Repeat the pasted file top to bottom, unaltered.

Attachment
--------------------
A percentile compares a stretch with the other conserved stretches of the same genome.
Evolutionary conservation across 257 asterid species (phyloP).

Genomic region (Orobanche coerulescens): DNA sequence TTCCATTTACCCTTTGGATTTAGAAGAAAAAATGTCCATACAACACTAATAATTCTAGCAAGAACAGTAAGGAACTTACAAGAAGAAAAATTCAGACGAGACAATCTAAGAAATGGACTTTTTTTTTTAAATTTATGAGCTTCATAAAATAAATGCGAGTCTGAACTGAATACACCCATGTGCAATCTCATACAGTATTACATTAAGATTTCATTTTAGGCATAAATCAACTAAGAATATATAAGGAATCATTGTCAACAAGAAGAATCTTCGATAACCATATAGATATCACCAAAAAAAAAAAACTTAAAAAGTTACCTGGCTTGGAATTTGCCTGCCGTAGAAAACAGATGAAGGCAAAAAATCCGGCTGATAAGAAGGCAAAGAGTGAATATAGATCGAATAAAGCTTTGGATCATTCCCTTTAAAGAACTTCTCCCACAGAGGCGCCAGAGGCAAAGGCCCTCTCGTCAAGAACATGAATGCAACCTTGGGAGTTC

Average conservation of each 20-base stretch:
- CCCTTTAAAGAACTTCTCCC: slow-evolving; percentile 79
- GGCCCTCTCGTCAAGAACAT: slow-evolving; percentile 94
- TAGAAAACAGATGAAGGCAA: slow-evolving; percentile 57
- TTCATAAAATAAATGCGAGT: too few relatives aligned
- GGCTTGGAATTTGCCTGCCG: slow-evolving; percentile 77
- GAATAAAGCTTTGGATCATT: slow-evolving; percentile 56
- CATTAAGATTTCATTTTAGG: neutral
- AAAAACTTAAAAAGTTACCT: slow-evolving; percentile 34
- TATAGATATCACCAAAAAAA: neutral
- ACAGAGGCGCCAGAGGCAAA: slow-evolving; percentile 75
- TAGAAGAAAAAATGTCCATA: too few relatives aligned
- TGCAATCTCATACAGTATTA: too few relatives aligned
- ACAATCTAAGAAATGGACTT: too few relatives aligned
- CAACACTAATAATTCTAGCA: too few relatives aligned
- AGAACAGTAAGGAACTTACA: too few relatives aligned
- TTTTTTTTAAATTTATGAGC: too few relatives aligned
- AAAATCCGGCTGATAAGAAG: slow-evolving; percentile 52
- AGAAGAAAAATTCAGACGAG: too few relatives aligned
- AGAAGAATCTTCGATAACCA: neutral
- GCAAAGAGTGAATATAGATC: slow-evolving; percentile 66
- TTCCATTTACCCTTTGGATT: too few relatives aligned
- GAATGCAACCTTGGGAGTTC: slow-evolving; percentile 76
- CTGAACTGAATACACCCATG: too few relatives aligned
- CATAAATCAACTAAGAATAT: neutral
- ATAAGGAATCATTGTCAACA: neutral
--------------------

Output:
A percentile compares a stretch with the other conserved stretches of the same genome.
Evolutionary conservation across 257 asterid species (phyloP).

Genomic region (Orobanche coerulescens): DNA sequence TTCCATTTACCCTTTGGATTTAGAAGAAAAAATGTCCATACAACACTAATAATTCTAGCAAGAACAGTAAGGAACTTACAAGAAGAAAAATTCAGACGAGACAATCTAAGAAATGGACTTTTTTTTTTAAATTTATGAGCTTCATAAAATAAATGCGAGTCTGAACTGAATACACCCATGTGCAATCTCATACAGTATTACATTAAGATTTCATTTTAGGCATAAATCAACTAAGAATATATAAGGAATCATTGTCAACAAGAAGAATCTTCGATAACCATATAGATATCACCAAAAAAAAAAAACTTAAAAAGTTACCTGGCTTGGAATTTGCCTGCCGTAGAAAACAGATGAAGGCAAAAAATCCGGCTGATAAGAAGGCAAAGAGTGAATATAGATCGAATAAAGCTTTGGATCATTCCCTTTAAAGAACTTCTCCCACAGAGGCGCCAGAGGCAAAGGCCCTCTCGTCAAGAACATGAATGCAACCTTGGGAGTTC

Average conservation of each 20-base stretch:
- CCCTTTAAAGAACTTCTCCC: slow-evolving; percentile 79
- GGCCCTCTCGTCAAGAACAT: slow-evolving; percentile 94
- TAGAAAACAGATGAAGGCAA: slow-evolving; percentile 57
- TTCATAAAATAAATGCGAGT: too few relatives aligned
- GGCTTGGAATTTGCCTGCCG: slow-evolving; percentile 77
- GAATAAAGCTTTGGATCATT: slow-evolving; percentile 56
- CATTAAGATTTCATTTTAGG: neutral
- AAAAACTTAAAAAGTTACCT: slow-evolving; percentile 34
- TATAGATATCACCAAAAAAA: neutral
- ACAGAGGCGCCAGAGGCAAA: slow-evolving; percentile 75
- TAGAAGAAAAAATGTCCATA: too few relatives aligned
- TGCAATCTCATACAGTATTA: too few relatives aligned
- ACAATCTAAGAAATGGACTT: too few relatives aligned
- CAACACTAATAATTCTAGCA: too few relatives aligned
- AGAACAGTAAGGAACTTACA: too few relatives aligned
- TTTTTTTTAAATTTATGAGC: too few relatives aligned
- AAAATCCGGCTGATAAGAAG: slow-evolving; percentile 52
- AGAAGAAAAATTCAGACGAG: too few relatives aligned
- AGAAGAATCTTCGATAACCA: neutral
- GCAAAGAGTGAATATAGATC: slow-evolving; percentile 66
- TTCCATTTACCCTTTGGATT: too few relatives aligned
- GAATGCAACCTTGGGAGTTC: slow-evolving; percentile 76
- CTGAACTGAATACACCCATG: too few relatives aligned
- CATAAATCAACTAAGAATAT: neutral
- ATAAGGAATCATTGTCAACA: neutral